Scaling from leaf traits to fire behaviour: community composition predicts fire severity in a temperate forest


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1. Although species differ in flammability, identifying the traits that influence flammability and linking them to other axes of trait variation has yet to be accomplished. Leaf length may be a key trait influencing the flammability of leaf litter.

2. Differences in species composition across a landscape or changes in composition through time may alter fire behaviour. Forests in the Sierra Nevada of CA, USA, have experienced changes in species composition that have modified the distribution of leaf litter traits.

3. Across three independent data sets, at scales from a single watershed to multiple watersheds and elevations, we tested if mean community leaf length in patterns of fire severity. We used structural equation models to disentangle direct effects of site characteristics from the contribution of species composition.

4. Fire severity was greater at sites inhabited by species with longer leaves than at sites containing short-leaved species, probably as a result of lower litter density. The effect cannot be explained merely by the joint influence of site characteristics on both fire behaviour and species composition.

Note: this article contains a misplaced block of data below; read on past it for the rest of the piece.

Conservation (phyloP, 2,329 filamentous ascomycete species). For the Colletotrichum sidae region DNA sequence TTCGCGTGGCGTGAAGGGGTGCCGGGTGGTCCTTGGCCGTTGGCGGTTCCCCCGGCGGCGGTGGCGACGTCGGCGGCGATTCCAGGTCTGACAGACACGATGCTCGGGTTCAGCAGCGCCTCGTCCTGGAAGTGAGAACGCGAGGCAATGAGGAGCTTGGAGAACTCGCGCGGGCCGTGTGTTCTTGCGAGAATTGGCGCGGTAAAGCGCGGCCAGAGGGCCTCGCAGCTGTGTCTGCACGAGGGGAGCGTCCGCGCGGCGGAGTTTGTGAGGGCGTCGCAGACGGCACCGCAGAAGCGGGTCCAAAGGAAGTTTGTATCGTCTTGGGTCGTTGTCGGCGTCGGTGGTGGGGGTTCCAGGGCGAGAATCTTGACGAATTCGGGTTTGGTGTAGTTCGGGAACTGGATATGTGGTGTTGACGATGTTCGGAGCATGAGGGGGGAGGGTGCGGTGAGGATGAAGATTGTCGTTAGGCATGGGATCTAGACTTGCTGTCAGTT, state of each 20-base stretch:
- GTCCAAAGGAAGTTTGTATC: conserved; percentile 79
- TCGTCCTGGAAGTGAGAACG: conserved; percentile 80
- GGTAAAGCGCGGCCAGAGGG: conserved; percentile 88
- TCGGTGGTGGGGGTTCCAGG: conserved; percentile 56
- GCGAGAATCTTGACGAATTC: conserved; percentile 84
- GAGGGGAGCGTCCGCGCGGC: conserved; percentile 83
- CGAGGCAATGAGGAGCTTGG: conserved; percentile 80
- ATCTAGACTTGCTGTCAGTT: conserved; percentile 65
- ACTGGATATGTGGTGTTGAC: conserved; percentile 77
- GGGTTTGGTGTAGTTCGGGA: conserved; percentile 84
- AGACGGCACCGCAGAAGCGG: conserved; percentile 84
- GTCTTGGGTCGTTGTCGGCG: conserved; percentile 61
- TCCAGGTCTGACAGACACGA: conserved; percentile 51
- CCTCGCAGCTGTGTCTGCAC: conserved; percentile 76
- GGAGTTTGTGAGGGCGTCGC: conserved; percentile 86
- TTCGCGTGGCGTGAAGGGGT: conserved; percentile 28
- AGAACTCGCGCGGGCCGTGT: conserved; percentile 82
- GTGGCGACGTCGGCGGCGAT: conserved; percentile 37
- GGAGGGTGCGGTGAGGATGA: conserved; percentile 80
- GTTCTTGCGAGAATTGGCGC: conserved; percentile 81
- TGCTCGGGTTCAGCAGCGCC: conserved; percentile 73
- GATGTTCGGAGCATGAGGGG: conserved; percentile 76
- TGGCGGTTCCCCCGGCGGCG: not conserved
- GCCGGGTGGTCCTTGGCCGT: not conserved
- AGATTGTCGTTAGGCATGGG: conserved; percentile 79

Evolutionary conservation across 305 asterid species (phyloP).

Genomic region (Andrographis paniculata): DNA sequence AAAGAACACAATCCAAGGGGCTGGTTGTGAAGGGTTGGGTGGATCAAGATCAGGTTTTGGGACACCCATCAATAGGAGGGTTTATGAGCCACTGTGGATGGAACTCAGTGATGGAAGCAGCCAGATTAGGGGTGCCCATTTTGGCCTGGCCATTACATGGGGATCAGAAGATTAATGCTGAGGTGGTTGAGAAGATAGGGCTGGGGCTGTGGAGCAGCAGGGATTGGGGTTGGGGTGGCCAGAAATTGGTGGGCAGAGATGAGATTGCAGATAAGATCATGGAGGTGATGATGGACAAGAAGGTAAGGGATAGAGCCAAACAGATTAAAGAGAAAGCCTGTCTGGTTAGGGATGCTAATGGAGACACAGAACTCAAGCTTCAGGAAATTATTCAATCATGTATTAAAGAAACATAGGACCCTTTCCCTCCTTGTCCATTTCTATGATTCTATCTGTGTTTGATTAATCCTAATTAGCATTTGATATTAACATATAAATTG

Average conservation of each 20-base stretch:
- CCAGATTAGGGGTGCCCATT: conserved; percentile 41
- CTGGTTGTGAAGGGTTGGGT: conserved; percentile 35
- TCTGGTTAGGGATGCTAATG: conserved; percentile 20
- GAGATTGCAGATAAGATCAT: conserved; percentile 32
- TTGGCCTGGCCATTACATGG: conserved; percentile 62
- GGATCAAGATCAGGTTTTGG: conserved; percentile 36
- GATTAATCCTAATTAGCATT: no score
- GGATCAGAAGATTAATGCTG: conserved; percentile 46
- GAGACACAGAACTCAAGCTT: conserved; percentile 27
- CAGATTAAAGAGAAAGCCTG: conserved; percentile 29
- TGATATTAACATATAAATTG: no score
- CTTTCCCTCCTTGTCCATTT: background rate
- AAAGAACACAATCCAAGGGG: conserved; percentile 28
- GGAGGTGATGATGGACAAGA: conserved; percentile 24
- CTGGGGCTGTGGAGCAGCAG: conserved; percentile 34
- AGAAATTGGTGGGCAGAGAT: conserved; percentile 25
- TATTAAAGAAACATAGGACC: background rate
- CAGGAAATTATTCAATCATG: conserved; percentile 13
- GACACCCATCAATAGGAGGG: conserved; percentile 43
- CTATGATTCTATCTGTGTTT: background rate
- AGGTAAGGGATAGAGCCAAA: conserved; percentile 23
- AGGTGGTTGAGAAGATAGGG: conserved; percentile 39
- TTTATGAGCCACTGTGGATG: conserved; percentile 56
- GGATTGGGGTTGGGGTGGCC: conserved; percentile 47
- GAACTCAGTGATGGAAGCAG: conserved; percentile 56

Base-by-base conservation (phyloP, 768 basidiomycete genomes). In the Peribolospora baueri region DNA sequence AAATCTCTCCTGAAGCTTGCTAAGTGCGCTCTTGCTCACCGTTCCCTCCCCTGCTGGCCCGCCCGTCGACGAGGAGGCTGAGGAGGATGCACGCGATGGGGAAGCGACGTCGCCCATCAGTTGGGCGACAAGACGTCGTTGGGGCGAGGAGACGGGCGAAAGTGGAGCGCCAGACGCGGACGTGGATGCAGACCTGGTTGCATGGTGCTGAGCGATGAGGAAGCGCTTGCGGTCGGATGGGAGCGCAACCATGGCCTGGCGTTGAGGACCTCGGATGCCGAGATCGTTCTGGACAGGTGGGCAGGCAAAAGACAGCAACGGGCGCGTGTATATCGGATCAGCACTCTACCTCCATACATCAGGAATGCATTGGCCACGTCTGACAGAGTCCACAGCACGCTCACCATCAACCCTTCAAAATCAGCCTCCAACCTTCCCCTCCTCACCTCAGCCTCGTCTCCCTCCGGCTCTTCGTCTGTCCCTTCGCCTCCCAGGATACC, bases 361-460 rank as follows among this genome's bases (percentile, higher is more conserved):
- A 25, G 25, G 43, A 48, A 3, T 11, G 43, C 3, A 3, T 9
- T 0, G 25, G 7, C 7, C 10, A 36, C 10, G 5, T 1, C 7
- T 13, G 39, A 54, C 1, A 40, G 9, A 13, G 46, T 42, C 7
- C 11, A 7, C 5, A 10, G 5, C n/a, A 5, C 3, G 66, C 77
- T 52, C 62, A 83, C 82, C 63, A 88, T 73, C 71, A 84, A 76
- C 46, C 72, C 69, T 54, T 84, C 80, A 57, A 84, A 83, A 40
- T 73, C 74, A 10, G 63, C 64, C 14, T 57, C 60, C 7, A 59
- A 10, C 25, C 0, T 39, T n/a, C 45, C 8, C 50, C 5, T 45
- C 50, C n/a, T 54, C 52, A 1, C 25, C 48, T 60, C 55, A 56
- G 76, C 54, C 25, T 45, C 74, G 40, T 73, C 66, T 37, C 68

5. A significant portion of this pattern is driven by shifts in the abundance of Pinus species. In this system, pines are among the longest-leaved species and this makes it difficult to separate leaf-length effects from other possible flammability-enhancing characteristics of pines. Evidence from one data set, however, suggests that the pattern cannot be entirely explained by proportion of pines alone.

6. Synthesis. We demonstrate that a simple integration of a species trait predicts fire severity at landscape scales. This provides a link between the two scales at which most previous work has occurred: species-specific measurements of traits and landscape-level characterisation of fuel loads. Investigations of trait effects on fire behaviour are important because climate change may lead to novel climates and no-analogue species assemblages. In this ecosystem, shorter-leaved species, which have increased in density during the period of fire exclusion, may act as a positive feedback by reducing fire severity and thereby favouring their own establishment. Conversely, restoration of fire to these forests, by increasing the dominance of long-leaved species, may increase flammable fuels.